Huawei’s Meng Wanzhou appears in court in Canada as US seeks extradition

Global Business

Huawei’s Meng Wanzhou appears in court in Canada as US seeks extraditionThe Vancouver Law Courts on January 29, 2019, in Vancouver, Canada. – Meng Wanzhou, Huawei’s chief financial officer and the daughter of its founder, was due to appear in a Canadian court for a bail review Tuesday (Photo by Don MacKinnon / AFP)

Huawei’s chief financial Officer Meng Wanzhou will find out in March whether a Canadian judge approves of extradition proceedings to transfer her to the U.S.  

She appeared in a Vancouver court Tuesday – as she faces charges of bank and wire fraud in the United States. She denies any wrongdoing. 

CGTN’s Dan Williams has the story from Ottawa. 

A return to a Vancouver court for Meng Wanzhou.  There, she was told that the Canadian government has received a formal request for her extradition to the U.S.  Her next court appearance is set for March the 6th. If a judge commits Meng for extradition for charges of bank fraud and wire fraud, Justice Minister David Lametti would then have to decide whether to proceed. 

“The Americans have time limits and they have clearly manifested their intention to move forward with an extradition proceeding in Canada. It is shielded from me as I will only intervene if and when there is actually an order from a judge to extradite,” said David Lametti, Canadian Justice Minister.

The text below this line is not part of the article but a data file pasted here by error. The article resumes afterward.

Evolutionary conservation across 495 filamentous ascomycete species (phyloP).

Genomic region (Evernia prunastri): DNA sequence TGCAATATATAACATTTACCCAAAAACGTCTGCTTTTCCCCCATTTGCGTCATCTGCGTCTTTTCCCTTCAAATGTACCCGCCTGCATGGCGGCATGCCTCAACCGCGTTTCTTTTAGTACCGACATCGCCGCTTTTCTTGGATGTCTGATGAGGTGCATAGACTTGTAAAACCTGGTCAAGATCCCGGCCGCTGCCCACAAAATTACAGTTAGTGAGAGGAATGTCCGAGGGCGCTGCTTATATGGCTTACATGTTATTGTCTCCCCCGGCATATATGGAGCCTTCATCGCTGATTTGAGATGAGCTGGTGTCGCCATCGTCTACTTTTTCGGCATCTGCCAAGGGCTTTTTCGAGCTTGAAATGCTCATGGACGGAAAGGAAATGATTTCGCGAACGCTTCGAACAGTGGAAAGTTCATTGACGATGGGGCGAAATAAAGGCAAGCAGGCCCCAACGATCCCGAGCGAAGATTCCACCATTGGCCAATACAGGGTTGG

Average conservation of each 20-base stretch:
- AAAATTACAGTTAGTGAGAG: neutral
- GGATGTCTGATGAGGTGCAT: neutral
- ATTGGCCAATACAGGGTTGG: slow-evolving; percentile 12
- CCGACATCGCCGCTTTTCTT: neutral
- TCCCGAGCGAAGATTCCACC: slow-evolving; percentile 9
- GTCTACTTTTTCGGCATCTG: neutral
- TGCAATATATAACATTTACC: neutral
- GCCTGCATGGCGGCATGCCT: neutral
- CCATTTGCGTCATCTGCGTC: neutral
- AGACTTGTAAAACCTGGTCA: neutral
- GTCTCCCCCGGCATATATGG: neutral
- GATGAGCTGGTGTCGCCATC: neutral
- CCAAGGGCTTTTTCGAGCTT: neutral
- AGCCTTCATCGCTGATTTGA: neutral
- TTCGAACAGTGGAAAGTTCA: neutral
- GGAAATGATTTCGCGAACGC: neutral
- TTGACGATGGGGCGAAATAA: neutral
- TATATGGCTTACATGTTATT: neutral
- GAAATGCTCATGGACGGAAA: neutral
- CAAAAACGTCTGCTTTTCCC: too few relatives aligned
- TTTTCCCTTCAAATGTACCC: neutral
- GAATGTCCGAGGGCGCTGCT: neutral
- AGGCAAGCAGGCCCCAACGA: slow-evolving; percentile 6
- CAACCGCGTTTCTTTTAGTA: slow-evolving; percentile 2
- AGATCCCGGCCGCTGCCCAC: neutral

Huawei was also the main point of questioning in Ottawa,  as Canadian Cabinet members arrived for a meeting. 

“We are focused on fulfilling our international obligations which is making sure that the rule of law is consistently and integrity applied. We are working through the rule of law and making sure the law is always respected,” said Justin Trudeau, Canadian Prime Minister.

On Monday, the U.S. Department of Justice formally laid out 13 criminal charges against Huawei and Meng Wanzhou, including bank fraud, obstruction of justice and theft of technology.  Huawei denies any wrongdoing.  

The concern for Canada is that the extradition process could be a lengthy one, with the potential of a drawn-out appeals process.  If that is the case, there is a fear that could put a further strain on relations between Canada and China.

“It is absolutely the case that we face a challenging situation with regard to China now. It is absolutely the case that our government is extremely focused on addressing that situation with China,” said Chrystia Freeland, Canadian Foreign Affairs Minister.

But some cabinet ministers remain confident relations will withstand the current strain. 

“This is a relationship of long standing.  Our interest is to make sure that lines of communication are open and there are business people doing business in China and there are business people increasingly doing business in other parts of the world,”  Jim Carr, Canada Minister of International Trade Diversification said. 

Adding to Canada’s to-do list is the appointment of a new ambassador to China – after John McCallum was asked to resign over the weekend.  A decision on a successor has yet to be made. 

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